Why we need it
The Murray-Darling Basin (MDB) is Australia's most valuable agricultural region, is of great importance to First Peoples and provides very large environmental, tourism, cultural, and social values. The decade-long Millennium Drought had negative impacts on the environment, communities and agriculture. Research shows the environment suffered a disproportionate impact with: losses of native fish populations; declining waterbird populations and poor bird-breeding events; loss of vegetation, especially in floodplain forests and wetlands; and high salt concentration at the end of the system from low stream flows in parts of the Basin. Responses by the Australian government included:
A $10 billion package (later increased to some $13 billion) in January 2007, of which some $6 billion was allocated to modernise irrigation infrastructure and significantly improve the health of the rivers and wetlands of the Basin.
The Water Act (2007) that has as its key objects: 1) 3d(i) to ensure the return to environmentally sustainable levels of extraction for water resources that are over-allocated or overused; and 2) 3d(ii) to protect, restore and provide for the ecological values and ecosystem services of the MDB.
A Basin Plan (enacted in November 2012) with its key objective to achieve Sustainable Diversions Limits (SDL) by reducing surface water diversions by an equivalent to, on average, 2,750 GL/year by 1 July 2019 while noting that CSIRO concluded that increases in actual Basin stream flows of 3,000 GL/year would be insufficient to meet South Australia’s environmental water requirements.
Current State of the Basin
It is more than five years since the Basin Plan was enacted and $6 billion has been spent on water recovery. Much more could have been achieved for far less because subsidising infrastructure to acquire water for the environment is, based on Australian government data, 2.5 times more expensive than buying water entitlements directly, and might be much more expensive after accounting for reductions in return flows. Little evidence exists that key objects of the Water Act (2007) have been realised or key socio-cultural values been adequately supported because:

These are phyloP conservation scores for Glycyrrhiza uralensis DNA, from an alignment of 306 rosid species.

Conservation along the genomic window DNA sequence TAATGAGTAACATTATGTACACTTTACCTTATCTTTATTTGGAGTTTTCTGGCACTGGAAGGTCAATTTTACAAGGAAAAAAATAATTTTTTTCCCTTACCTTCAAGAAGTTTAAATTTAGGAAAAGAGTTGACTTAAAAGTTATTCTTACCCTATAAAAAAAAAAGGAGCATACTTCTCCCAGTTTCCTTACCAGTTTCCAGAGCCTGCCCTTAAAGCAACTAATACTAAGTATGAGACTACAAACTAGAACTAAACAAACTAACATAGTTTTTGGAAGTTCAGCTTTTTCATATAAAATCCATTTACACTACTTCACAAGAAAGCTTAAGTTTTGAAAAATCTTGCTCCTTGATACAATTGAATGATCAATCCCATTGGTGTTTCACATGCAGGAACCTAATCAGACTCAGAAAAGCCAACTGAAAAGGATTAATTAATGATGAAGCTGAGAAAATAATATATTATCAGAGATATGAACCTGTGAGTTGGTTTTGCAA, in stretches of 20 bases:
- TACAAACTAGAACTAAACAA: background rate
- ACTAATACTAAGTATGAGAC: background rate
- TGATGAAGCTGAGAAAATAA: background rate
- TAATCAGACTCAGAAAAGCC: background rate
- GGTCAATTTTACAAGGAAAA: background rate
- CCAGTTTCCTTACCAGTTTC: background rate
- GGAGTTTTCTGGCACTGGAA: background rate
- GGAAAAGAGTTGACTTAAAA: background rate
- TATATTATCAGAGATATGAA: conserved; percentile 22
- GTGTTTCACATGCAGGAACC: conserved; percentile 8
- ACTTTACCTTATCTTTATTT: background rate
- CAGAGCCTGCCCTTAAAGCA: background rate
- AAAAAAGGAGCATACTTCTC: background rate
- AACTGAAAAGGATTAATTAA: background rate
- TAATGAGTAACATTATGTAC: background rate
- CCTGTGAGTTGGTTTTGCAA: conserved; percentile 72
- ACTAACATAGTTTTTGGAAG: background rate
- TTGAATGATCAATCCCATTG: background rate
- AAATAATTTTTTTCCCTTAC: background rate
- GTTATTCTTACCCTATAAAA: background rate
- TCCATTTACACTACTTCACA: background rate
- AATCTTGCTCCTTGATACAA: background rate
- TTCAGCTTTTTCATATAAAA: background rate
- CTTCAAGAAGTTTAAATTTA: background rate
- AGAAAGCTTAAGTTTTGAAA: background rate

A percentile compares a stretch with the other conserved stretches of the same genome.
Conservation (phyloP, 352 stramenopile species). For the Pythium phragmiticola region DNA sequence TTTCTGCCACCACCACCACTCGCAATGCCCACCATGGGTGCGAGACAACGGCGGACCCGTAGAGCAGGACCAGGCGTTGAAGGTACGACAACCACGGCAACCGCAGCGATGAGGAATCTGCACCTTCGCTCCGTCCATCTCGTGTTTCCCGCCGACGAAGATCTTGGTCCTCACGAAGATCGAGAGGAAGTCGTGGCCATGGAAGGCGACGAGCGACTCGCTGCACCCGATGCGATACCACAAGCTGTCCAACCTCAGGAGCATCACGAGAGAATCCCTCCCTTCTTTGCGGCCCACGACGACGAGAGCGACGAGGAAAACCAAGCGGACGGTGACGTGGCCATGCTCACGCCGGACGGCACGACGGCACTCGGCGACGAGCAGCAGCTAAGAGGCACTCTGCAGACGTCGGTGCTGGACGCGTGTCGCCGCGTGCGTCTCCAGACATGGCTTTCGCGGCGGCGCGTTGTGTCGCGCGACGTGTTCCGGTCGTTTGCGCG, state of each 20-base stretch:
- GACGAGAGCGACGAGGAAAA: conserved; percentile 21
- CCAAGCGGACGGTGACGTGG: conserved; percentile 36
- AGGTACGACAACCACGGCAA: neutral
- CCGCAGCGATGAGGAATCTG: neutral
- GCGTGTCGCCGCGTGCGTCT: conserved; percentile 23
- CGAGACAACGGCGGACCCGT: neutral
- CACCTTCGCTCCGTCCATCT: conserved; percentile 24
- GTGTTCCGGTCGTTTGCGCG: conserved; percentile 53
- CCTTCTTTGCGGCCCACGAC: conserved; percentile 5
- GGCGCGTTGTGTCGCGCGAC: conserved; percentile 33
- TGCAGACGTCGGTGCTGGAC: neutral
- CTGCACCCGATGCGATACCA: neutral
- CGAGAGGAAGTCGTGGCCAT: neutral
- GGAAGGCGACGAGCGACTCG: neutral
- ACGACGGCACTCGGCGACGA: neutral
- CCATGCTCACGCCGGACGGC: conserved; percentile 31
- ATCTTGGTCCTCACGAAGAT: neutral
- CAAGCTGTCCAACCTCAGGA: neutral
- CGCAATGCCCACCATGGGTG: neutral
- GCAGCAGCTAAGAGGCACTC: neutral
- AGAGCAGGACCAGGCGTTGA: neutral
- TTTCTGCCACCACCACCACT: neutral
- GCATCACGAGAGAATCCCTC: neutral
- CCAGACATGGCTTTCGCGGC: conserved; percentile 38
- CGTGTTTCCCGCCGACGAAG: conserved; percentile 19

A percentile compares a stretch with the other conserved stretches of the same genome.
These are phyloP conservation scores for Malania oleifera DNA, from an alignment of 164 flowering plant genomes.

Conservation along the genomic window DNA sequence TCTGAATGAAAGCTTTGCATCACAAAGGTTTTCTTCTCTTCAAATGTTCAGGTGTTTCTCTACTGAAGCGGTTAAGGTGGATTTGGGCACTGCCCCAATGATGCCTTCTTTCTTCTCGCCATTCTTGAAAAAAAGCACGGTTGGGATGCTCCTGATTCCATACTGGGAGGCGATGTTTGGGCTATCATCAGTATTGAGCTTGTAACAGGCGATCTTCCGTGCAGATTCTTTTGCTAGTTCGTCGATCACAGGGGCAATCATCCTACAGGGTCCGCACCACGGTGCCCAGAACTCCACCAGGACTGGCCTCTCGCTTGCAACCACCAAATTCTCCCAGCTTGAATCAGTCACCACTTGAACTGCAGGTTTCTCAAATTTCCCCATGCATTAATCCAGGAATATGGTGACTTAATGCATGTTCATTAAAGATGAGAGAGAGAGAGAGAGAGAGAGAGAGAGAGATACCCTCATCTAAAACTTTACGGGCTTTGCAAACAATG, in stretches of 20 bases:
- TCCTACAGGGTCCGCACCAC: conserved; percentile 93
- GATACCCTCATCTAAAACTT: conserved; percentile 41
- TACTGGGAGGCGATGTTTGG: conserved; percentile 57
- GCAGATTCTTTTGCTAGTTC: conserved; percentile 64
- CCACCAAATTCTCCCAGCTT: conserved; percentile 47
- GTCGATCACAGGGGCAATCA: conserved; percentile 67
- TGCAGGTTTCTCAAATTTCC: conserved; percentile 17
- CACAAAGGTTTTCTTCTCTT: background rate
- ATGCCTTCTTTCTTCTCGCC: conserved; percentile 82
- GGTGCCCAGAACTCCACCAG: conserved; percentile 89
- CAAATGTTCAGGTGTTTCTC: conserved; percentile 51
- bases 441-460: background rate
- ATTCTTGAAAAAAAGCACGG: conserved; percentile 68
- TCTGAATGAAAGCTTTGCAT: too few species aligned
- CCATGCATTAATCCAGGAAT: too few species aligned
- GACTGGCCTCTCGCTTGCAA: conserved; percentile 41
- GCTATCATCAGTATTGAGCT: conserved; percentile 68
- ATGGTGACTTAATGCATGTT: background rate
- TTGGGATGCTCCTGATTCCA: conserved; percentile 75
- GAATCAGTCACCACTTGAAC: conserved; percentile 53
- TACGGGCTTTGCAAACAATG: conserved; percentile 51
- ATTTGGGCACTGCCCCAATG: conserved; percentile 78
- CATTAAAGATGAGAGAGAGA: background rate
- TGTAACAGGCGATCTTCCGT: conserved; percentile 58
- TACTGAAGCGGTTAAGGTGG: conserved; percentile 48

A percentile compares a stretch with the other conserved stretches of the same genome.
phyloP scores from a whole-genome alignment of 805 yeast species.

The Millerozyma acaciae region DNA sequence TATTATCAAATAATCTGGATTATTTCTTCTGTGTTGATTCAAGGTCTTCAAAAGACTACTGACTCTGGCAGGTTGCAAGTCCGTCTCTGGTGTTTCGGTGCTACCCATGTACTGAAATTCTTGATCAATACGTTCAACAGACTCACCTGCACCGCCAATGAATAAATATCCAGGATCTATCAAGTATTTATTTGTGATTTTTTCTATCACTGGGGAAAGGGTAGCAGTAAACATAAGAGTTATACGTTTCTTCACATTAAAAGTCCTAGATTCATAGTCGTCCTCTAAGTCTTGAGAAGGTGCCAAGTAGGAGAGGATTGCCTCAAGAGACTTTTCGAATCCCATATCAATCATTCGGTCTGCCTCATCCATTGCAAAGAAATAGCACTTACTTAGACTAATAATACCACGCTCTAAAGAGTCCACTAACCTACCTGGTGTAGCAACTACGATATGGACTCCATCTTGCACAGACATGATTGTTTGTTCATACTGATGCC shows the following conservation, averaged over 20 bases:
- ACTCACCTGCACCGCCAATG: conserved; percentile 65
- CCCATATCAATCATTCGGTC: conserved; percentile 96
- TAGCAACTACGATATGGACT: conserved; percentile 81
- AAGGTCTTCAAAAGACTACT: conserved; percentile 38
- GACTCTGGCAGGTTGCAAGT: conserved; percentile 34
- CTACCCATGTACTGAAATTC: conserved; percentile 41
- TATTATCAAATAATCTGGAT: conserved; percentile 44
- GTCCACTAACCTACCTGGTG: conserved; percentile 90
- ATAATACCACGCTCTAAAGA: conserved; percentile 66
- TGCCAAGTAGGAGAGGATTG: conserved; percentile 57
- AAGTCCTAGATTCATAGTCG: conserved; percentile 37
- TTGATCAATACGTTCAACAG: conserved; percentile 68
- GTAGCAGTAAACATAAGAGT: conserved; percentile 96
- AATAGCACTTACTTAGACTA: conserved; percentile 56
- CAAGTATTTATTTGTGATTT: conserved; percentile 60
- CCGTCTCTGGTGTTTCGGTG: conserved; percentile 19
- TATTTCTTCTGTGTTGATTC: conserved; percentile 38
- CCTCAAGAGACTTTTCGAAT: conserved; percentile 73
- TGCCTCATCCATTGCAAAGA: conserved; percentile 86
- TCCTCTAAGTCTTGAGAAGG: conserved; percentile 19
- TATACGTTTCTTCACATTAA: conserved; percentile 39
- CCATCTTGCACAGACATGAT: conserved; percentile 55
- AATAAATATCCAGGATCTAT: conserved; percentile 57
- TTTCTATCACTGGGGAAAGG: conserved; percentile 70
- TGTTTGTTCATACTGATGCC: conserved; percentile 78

While there has been some localised recovery, there is very little evidence of Basin-wide environmental improvements since 2011. The 2017 State of the Environment Report, supported by other evidence, gives a ‘poor’ assessment grade of inland water flows and “longer-term downwards trends in flows seen in nearly 50% of stations,” while ecological processes and key species populations are ‘very poor’ with a deteriorating trend.
There is no observable relationship between volumes of water acquired by the Australian government for the environment and stream flows at the Murray Mouth over the period 2007-08 to 2016-17 and, for many of the water recovery infrastructure projects, no scientific evidence that they have increased stream flows.
Given recent dredging at the Murray Mouth, the Australian government’s Basin environmental watering plan objective to keep the Murray Mouth open to the sea 90% of the time will almost certainly not be achieved.
Actual (net) increases in stream flows are much less than the approximate 2,000 GL of water entitlements already acquired by the Australian government as a result of several factors including: i) reduced recoverable return flows from increased irrigation efficiency that have not been properly measured or fully accounted for; ii) double-counting by the Australian government of water allocated to water entitlements, but not previously fully used by irrigators; and iii) water theft.
A December 2017 draft determination by the Murray-Darling Basin Authority to diminish the volume of surface water to be acquired as water entitlements for the environment by 22% to 2,145 GL/year by 1 July 2019. Instead of acquiring water entitlements for the environment equal to 2,750GL/year, 36 water supply projects are planned that will reduce this volume by 605GL/year, of which 25 do not satisfy Basin Plan requirements.